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Contemplating the Void

What happens when you let international architects and designers loose in the most famous spiraling void in the world? The exhibition, 'Contemplating the Void: Interventions in the Guggenheim Museum.'

By No author / 17-02-2010

If you have ever traced the Guggenheim Museum’s spiraling rotunda, perhaps wondering what it would feel like to hurdle over its beefy white handrail, consider yourself not twisted, but rather in good company.

No less than world-renowned architects, artists, and designers have considered the proposition, too. In order to avoid the suicidal consequences, Brussels-based architect Julien de Smedt envisions stretching a net from one end to the other in a cascading form. Meanwhile, Dutch-born, New York–based architect Winka Dubbeldam’s stretched and grater-like forms would be more suited to tightrope-walking and climbing.

These thrill-seeking concepts are just a few of the 193 schemes submitted for “Contemplating the Void: Interventions in the Guggenheim Museum,” which opened at the Guggenheim last Friday and runs through April 28. The exhibition was overseen by deputy director and chief curator Nancy Spector and Dutch-born David van der Leer, who took up the post of assistant curator for architecture and design a year and a half ago.

“Contemplating the Void” is one of several events marking the 50th anniversary of Frank Lloyd Wright’s museum building. Guggenheim brass staged a major retrospective of the mythical architect’s oeuvre in 2009 and, just prior to that, completed a restoration of the unmistakable facade. This latest exhibition, which invited emerging and well-known talents to dream up interventions filling the museum rotunda, also figures into a long-range plan to examine and celebrate the design disciplines more broadly, van der Leer says. “We’re known for monographic shows for architects, but there’s an ambition to do more with architecture, and to weave it into the programming more than those big shows.”

Curators drew up a wish list of approximately 230 participants, most of whom were equally enthusiastic about providing schemes. Responses to the invitation largely hem to a few premises. “The desire to jump is definitely one,” van der Leer says with a chuckle. Remarking on the multiple proposals inserting nature within the interior, he sees inspiration in the sustainable-design movement. The exhibition also counts many formal counterpoints to the geometry and substance of the rotunda, meditations on light, and sound experiments.  “We were also surprised by the amount of fluids, from the shark tank to the diving station—even filling the rotunda with coffee.”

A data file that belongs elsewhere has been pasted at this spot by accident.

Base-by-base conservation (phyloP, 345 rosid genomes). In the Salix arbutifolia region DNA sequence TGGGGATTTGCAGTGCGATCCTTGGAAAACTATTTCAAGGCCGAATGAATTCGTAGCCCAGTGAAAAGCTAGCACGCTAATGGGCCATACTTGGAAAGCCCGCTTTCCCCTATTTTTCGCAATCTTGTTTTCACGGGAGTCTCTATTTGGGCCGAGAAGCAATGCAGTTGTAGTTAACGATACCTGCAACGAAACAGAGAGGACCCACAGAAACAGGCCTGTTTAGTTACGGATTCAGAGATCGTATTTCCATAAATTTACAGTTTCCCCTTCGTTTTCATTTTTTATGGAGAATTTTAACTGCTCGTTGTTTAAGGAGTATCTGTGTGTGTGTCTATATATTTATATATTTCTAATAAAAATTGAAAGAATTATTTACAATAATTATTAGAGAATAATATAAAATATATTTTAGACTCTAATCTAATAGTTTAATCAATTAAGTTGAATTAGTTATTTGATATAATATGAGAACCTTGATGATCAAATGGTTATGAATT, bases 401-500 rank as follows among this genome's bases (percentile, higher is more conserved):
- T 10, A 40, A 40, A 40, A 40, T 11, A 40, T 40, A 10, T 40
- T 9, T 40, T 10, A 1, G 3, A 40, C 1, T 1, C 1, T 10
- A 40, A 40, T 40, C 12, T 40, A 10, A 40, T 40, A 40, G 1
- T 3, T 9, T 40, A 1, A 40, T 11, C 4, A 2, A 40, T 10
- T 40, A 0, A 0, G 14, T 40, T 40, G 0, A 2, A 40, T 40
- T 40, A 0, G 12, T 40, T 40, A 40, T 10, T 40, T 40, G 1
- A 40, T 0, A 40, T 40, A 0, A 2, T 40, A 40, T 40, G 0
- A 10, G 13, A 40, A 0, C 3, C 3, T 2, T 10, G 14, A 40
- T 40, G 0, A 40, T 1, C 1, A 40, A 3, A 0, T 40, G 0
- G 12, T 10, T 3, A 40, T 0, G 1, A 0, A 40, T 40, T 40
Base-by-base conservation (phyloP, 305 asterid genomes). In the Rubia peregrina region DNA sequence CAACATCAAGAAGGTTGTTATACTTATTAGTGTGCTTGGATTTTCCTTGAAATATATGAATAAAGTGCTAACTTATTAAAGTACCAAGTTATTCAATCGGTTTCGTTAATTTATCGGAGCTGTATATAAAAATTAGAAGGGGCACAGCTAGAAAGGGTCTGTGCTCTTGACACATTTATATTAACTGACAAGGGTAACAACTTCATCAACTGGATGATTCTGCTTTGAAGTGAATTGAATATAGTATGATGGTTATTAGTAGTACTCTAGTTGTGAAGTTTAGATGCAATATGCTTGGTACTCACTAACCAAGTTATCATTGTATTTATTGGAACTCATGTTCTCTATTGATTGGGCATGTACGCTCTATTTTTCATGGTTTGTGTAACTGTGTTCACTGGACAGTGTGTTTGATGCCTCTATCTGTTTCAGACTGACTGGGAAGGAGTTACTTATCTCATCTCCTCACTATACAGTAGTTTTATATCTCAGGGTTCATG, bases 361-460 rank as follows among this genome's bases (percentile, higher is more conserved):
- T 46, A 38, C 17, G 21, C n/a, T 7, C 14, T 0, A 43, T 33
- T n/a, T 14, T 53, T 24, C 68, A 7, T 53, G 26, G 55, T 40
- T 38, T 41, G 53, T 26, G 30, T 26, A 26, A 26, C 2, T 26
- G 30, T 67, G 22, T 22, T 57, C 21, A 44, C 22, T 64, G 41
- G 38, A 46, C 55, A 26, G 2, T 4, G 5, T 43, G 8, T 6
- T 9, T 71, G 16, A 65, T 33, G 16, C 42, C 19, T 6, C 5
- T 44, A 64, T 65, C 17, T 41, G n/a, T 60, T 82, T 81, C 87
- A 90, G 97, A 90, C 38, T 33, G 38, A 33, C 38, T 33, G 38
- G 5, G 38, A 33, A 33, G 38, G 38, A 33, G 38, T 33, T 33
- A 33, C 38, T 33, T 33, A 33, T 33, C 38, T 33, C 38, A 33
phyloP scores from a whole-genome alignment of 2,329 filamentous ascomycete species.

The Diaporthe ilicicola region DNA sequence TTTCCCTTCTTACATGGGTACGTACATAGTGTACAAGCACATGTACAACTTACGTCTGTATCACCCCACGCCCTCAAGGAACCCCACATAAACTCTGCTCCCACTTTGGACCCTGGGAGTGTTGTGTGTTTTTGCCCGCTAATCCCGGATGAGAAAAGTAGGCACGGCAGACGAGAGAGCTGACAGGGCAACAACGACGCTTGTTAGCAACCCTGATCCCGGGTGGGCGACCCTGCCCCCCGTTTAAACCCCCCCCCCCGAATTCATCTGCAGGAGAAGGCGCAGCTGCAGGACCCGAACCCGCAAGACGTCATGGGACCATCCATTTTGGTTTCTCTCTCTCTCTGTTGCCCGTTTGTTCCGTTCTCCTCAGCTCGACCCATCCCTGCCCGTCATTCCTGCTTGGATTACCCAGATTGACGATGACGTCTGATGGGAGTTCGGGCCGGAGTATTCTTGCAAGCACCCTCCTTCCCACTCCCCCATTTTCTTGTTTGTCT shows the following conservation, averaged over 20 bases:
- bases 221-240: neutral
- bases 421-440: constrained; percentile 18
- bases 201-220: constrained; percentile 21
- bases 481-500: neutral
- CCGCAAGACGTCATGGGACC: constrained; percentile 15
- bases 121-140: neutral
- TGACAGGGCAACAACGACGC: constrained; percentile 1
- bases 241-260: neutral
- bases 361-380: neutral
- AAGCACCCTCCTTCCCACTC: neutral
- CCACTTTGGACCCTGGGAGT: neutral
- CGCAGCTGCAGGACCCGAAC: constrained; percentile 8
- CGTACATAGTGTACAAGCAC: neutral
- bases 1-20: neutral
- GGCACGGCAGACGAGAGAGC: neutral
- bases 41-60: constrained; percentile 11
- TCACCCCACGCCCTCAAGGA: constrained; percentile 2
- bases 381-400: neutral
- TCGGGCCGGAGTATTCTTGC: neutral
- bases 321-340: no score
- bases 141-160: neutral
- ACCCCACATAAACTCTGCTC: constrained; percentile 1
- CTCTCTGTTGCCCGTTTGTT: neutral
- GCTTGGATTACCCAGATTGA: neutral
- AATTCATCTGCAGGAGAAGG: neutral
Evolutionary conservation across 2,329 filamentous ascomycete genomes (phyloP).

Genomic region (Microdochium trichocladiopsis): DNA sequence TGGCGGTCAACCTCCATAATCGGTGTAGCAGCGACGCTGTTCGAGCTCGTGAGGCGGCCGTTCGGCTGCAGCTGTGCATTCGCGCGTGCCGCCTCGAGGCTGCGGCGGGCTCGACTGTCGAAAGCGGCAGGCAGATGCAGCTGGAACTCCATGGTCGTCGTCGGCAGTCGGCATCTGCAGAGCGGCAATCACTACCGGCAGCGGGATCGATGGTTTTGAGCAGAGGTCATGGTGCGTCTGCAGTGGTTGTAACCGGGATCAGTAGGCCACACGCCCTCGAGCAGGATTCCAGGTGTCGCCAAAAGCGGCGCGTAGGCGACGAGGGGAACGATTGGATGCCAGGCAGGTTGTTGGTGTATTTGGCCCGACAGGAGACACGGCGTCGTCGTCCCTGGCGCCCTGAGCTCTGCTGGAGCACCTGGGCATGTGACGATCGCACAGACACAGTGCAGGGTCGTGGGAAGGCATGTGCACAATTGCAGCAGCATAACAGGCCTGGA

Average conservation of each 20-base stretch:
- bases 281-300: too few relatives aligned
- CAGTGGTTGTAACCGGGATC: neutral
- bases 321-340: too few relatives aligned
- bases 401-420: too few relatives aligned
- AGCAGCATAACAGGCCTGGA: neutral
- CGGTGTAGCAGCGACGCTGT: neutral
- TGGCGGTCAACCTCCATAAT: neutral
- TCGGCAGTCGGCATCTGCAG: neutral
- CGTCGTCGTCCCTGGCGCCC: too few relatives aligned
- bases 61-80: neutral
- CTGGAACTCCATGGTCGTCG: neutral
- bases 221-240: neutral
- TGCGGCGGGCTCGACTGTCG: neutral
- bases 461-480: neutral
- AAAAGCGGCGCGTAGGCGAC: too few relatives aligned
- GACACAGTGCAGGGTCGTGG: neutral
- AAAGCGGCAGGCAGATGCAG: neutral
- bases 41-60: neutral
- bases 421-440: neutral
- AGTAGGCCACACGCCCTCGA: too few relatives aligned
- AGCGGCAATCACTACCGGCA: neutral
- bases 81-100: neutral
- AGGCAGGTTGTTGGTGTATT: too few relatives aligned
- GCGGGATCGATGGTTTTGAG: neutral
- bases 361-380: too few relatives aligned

The Dutch presence at “Contemplating the Void” is proportionate to the French or Japanese showing. Moreover, the hypothetical installations coming out of the Netherlands represent a cross-section of themes. Rotterdam-based urban and landscape design studio West 8 asks whether the Guggenheim building’s iconic quality could withstand the advent of a fern meadow and giant logs. Eschewing flora, Amsterdam designer Joris Laarman considers releasing a flock of GPS-controlled robotic starlings into the rotunda.

Both Ted Noten and Studio Job flirt with fountain forms. The Amsterdam-based artist would have innumerable Swarovski crystals raining into the rotunda, in a colorful crash. The Antwerp design duo sees a giant floating gold pitcher pouring a milky substance from above. Embracing poetry instead of trends, Mark Manders, who is based in Arnhem, the Netherlands, and Ronse, Belgium, fantasizes about a tunnel connecting the rotunda to a nearby townhouse. Commenting, perhaps, on the evanescence and durability of great buildings, Rotterdam’s 24H Architecture imagines tremendous ice blocks within the rotunda, releasing poppy seeds whose flowers express the legacy of the original, frigid pile.

And with the aptly named Let’s Jump! MVRDV transforms the rotunda into an urban-scale trampoline.

With their work hung on gallery walls student crit-style, only color palettes can identify one culture’s designs from the other clothespinned and curling works on paper. “There’s something in the Dutch and Flemish treatment of these proposals, all whites and grays and pale greens,” van der Leer notes. 

Creations both flamboyant and somber will be put up for auction on March 4, with very few reserves. The proceeds will fund future curatorial efforts, which will likely include the Guggenheim’s provocative expansion of architecture programming.

Contemplating the Void
12 February - 28 April 2010

Main image: Joris Laarman
Image 1: Inside Outside (Petra Blaisse)
Image 2: MVRDV
Image 3: Studio Job
Image 4: Ted Noten
Image 5: UN Studio
Image 6: 24H Architecture
Image 7: Chris Kabel

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